As Colorado state legislators were debating Tuesday how to pay for improving Colorado’s overused roads, Gov. John Hickenlooper acknowledged that if metro Denver lands Amazon.com Inc.’s second headquarters and the 50,000 jobs that come with it, the state would face a tough task to get its infrastructure ready for the e-commerce giant.
In a speech to the City Club of Denver, the Democratic governor compared the process of bidding on the potential $5 billion "Amazon HQ2" campus to the vetting process he endured when being considered as a potential vice presidential candidate in 2016 — a process that a former aide to Vice President Al Gore once told him could bring a sense of relief if he wasn’t chosen the winner.
Hickenlooper said the same idea of relief could be true in a sense if Denver doesn’t win the bidding for HQ2 because of the infrastructure improvements that would need to be done, though he said the state continues to work hard to try to be the winning city among the 20 finalists for the headquarters.
The Denver Business Journal did not attend the City Club speech. I spoke to Hickenlooper later in the day after The Denver Post reported his comments regarding the bidding process.
In my interview, the governor said he did not mean in his speech that he or economic-development leaders would feel relieved if they lost the bidding process on HQ2.
Rather, he wants to prepare people that the hard work of getting ready to accommodate the new residents, new commuting vehicles and new students that come with such a major project would begin if the Denver area were chosen for the headquarters.
“Every 20 years, you get a chance to attract a headquarters that not only brings high-paying jobs but a lot of jobs. But with that possibility comes responsibility,” said Hickenlooper, a former business owner. “We have to increase our investment in infrastructure. … If we do get it, the work just begins. It’s a lot of work.”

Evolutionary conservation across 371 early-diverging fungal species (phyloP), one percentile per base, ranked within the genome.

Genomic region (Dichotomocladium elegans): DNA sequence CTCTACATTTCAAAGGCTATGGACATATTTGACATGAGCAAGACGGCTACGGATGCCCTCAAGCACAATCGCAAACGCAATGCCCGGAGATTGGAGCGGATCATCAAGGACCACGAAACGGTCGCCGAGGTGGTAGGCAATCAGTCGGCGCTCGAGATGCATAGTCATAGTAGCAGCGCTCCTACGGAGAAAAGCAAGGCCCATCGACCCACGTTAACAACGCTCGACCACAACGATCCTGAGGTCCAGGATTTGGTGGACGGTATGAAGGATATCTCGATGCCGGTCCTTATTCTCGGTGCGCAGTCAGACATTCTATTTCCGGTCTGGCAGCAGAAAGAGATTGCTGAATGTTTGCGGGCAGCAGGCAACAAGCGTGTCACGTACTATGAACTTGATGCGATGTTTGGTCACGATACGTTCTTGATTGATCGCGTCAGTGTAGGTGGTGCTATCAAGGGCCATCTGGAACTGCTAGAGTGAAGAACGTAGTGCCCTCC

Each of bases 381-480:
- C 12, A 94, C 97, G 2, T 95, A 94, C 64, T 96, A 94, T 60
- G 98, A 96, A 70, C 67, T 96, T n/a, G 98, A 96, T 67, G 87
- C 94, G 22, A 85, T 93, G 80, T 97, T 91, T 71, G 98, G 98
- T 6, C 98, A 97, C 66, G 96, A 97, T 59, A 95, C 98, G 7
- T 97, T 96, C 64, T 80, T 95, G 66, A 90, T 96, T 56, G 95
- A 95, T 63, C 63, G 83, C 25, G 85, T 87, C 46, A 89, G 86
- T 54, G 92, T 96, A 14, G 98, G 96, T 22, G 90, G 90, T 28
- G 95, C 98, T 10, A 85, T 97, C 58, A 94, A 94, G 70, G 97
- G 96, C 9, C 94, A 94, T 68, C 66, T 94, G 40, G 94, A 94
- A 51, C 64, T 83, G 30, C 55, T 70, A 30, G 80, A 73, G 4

To relate this to people, the governor said he made a “joke” during the speech that the process is similar to what he went through two years ago, when Democratic presidential nominee Hillary Clinton took a long look at him as a possible running mate before deciding to choose Virginia Sen. Tim Kaine. Hickenlooper said he was told during the process that not being chosen would be disappointing but also would bring a sense of relief.
Amazon (Nasdaq: AMZN) last week announced that the Denver area was one of 20 finalist areas for the location of HQ2 and that it would begin more in-depth conversations with that score of cities before picking a winner.
Several bidders for the Amazon complex have announced that they have offered multi-billion-dollar incentive packages. Colorado has not divulged what incentives it’s offered, but they are likely to be far less than that amount, based on what state law allows.
Hickenlooper acknowledged that there has been pushback on the effort to win HQ2, both from residents who fear the development will add to rising traffic congestion and home prices and from some candidates running to succeed him as governor when his term ends next year.
“A lot of people have mixed feelings about the rate of growth,” Hickenlooper told me. “But that part [about relief] was really about how much work is involved. Once you land something like this, your work is just beginning.”
Hickenlooper’s comments come amid an ongoing debate at the Capitol over much the state should spend to improve its congested transportation system — one of those areas of infrastructure that will need a boost in order to support tens of thousands of new Amazon workers.
The governor earlier this month proposed putting $148.2 million in next year’s budget toward transportation and also has said he would like voters to get a chance to weigh in at the November ballot on whether they would be willing to contribute more of their money to a solution, possibly through a sales-tax hike.
But Republicans in the Legislature, along with a number of business groups, are pushing the state to put aside more than $300 million a year out of existing revenues in order to tackle major highway projects and to support repayment of a $3.5 billion bond issue for transportation needs.
A bill to set aside that money, Senate Bill 1, passed out of its first committee Tuesday in the Senate on a Republican-led party-line vote.
2017 Chambers of Commerce and Economic Development Organizations
Ranked by Number of members as of March 1, 2017
Rank Business name Number of members as of March 1, 2017 1 Denver Metro Chamber of Commerce 3,000 2 Boulder Chamber 1,230 3 Colorado Women’s Chamber of Commerce 1,200 View This List
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